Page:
When Alan Lacy took charge at Sears, Roebuck and Co. four years ago, he called his top executives to a meeting to talk strategy.

A series of slides laid out Sears' plight--falling sales, a drooping stock price, ineffective marketing and high costs. Then Lacy laid out his turnaround plan.

"We will act," said one of the slides Lacy used at that meeting. "This will take time. But we don't have time."

Time just ran out for the Lacy-led turnaround effort at Sears. From this point forward, it's Eddie Lampert's show, with Lacy cast in a supporting role.

By engineering the $11 billion merger of two of his biggest investments--Sears and Kmart--42-year-old finance whiz Lampert has made a move to turn those investments into winners.

It's no sure thing. Not by a longshot. Even Lampert admits it won't all go smoothly. But he says that his big ownership stake in the combined companies should buy him the time he needs to do it right. Lampert will be the company's chairman, Lacy its CEO.

"We understand the potential for the combination. We're going to manage the potential, and we're not going to try to generate sort of steady progress," Lampert said Wednesday. "It's going to be probably lumpy progress over time."

Mergers are not easy under the best of circumstances. But taking two struggling retailers and taking on Wal-Mart Stores Inc. and Target Corp. makes that challenge even more difficult.

"The question is, are you putting the blind and the lame together? Or are you putting together two companies that can benefit from the synergies of the two," says Robert Miller, a principal at New York's Miller Mathes restructuring consultancy. "It's hard enough to take one company and fix it. Now you've got to take two companies and fix them both together. It's a real challenge."

In the entire, unsettled situation, perhaps only one piece is crystal clear: Eddie Lampert is in charge now.

It was Lampert who opened talks with Lacy this summer, just as Sears negotiated with Lampert over the purchase of up to 61 Kmart stores for $621 million. It is Lampert who, as Sears' largest outside shareholder, has been a booster and sounding board to Lacy since Lacy took charge at Sears. It is Lampert who controls Kmart and just put a new chief executive there, former PepsiCo executive Aylwin Lewis.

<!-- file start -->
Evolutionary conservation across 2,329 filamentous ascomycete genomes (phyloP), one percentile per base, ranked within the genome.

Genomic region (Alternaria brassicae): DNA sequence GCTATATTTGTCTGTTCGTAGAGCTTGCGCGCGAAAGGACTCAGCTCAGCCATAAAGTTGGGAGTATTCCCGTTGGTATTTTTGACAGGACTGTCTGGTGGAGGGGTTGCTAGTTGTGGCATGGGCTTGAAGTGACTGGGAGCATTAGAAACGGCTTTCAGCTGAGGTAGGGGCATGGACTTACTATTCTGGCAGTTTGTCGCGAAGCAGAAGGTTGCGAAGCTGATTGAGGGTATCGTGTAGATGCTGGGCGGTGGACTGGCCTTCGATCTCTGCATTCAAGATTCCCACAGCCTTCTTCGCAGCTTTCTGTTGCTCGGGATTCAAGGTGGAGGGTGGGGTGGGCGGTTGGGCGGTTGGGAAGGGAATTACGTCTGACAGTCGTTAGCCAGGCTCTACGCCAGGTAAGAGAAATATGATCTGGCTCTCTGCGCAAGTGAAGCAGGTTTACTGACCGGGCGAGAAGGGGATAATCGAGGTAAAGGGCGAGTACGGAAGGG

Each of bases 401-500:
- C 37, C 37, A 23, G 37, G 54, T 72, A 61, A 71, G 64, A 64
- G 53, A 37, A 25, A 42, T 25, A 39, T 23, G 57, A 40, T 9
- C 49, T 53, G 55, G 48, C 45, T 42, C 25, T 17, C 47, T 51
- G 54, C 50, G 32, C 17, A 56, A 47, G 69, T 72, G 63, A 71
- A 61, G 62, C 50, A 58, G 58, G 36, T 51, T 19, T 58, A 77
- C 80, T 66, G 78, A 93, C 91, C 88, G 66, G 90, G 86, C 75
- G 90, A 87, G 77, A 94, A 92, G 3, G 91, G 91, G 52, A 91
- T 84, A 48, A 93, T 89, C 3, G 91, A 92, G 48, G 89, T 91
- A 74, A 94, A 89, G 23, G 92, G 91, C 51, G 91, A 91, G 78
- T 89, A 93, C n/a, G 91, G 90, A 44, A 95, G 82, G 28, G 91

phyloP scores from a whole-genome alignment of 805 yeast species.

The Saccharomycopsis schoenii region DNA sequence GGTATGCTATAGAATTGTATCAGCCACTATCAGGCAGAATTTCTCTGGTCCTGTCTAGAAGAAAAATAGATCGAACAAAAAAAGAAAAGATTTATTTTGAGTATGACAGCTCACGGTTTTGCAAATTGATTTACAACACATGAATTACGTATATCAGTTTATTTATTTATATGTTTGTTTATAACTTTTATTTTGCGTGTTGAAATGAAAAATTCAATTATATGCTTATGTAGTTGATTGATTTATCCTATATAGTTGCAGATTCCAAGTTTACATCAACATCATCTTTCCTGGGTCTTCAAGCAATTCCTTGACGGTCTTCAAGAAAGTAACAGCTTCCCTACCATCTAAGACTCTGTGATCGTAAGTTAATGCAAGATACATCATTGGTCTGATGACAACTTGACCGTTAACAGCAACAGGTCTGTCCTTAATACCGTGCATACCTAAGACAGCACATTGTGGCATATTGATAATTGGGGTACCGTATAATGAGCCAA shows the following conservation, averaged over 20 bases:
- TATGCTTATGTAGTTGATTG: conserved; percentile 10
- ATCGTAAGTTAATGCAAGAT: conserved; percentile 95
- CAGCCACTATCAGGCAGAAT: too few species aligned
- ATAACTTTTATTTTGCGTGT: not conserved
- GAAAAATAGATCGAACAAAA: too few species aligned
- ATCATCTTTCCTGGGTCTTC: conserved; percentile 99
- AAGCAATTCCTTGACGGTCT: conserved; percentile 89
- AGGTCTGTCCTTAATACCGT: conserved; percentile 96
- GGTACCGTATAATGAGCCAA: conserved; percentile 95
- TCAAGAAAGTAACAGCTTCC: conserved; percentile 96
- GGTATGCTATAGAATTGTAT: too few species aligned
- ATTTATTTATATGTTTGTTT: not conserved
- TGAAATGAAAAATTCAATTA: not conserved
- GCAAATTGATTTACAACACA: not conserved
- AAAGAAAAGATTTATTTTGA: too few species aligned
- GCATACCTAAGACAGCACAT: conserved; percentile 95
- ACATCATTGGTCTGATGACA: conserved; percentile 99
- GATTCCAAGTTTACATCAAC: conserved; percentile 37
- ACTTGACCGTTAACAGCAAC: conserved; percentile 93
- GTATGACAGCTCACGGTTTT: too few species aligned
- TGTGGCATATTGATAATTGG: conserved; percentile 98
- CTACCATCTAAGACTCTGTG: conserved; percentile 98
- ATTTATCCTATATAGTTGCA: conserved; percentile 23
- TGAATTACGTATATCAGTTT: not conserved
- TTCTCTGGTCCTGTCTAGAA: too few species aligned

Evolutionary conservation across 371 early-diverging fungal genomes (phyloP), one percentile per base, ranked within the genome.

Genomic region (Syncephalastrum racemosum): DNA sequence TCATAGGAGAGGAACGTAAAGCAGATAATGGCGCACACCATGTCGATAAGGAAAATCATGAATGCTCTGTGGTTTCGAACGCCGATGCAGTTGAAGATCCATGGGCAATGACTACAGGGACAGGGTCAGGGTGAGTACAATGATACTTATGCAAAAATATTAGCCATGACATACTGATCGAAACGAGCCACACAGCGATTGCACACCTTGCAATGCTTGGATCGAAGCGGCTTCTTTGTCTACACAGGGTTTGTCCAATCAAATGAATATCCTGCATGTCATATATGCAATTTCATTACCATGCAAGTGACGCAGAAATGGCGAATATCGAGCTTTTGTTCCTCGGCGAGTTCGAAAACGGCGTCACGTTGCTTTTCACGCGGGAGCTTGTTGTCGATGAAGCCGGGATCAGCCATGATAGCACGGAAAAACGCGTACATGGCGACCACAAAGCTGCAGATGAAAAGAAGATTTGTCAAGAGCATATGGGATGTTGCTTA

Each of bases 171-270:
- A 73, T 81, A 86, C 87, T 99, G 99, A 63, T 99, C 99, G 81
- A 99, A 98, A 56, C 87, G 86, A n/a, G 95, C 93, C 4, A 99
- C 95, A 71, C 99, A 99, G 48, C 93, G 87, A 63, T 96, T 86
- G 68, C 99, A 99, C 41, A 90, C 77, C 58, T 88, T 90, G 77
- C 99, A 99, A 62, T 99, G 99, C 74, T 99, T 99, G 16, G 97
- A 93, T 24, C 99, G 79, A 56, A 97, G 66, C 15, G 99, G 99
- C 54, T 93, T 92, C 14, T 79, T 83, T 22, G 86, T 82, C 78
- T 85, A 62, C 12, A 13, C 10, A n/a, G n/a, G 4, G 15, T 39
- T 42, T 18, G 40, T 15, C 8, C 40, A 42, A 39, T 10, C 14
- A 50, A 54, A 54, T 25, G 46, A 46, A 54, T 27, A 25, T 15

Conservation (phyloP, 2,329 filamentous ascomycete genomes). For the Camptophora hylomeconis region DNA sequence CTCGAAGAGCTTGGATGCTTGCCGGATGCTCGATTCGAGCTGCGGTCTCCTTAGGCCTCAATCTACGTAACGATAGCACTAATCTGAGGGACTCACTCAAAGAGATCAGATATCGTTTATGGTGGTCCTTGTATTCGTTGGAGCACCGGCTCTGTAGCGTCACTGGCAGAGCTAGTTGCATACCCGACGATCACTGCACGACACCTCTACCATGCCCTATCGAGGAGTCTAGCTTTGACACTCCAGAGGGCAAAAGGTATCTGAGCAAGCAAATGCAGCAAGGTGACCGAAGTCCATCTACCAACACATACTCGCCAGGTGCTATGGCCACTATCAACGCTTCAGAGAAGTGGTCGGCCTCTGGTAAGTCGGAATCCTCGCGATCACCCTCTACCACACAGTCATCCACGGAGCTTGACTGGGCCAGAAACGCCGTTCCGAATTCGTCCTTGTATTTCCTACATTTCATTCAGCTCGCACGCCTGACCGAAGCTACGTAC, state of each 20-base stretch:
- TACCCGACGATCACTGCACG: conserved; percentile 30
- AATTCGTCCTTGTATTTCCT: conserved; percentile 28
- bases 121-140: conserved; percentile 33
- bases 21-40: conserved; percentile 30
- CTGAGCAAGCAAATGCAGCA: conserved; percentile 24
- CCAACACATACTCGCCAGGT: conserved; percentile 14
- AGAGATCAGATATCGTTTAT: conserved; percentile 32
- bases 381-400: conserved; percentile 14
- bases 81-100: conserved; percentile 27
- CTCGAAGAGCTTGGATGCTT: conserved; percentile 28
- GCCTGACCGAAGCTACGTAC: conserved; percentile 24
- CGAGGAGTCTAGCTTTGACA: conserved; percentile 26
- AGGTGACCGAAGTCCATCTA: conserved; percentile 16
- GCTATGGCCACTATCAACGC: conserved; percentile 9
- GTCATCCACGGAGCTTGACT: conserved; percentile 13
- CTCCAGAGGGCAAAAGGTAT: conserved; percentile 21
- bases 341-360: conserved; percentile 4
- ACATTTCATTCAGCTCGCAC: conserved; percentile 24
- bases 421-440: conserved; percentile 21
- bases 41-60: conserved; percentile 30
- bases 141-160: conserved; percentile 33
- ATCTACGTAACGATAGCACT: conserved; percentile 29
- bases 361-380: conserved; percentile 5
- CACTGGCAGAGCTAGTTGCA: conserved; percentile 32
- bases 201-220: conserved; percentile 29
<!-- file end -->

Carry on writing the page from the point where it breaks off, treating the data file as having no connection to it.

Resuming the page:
And it is Lampert, a former Wall Street arbitrage investor with no experience running any company other than his own ESL Investments Inc. private investment fund, who now is taking on perhaps the toughest challenge in retailing.

Past failures

Turning around Sears has proven the undoing of many an experienced retailer. Longtime chief executive Ed Brennan could not do it during the 1980s. The flashier Arthur Martinez seemed briefly to have found the magic with his famed "Softer Side of Sears" marketing during the 1990s. But that flickered out.

Lacy has tried, with little success, since the century turned.

Now it's Lampert's turn. Lacy will retain the title of chief executive. But it's clear that the major strategic and financial shots will be made by the Yale-educated former arbitrage trader from Greenwich, Conn.

This will be the biggest test of Lampert's so-far-unblemished career. Little known outside financial circles until recently, Lampert made headlines in 2003 when he was kidnapped but talked his captors into releasing him before they could obtain a $1 million ransom.

Suddenly Lampert is the "It Guy" of Wall Street. He appears on Business Week's cover this week--in a story that unblushingly compares him to superinvestor Warren E. Buffett.

The comparison is strained. While both men started with relatively minor stakes and built them into fortunes, Buffett has shown his acumen again and again, from the Geico insurance company to the Washington Post Co., to the Salomon Bros. brokerage to the Coca-Cola Co. He has shown a remarkable 25 percent annual return, on average, over a 40-year investment career.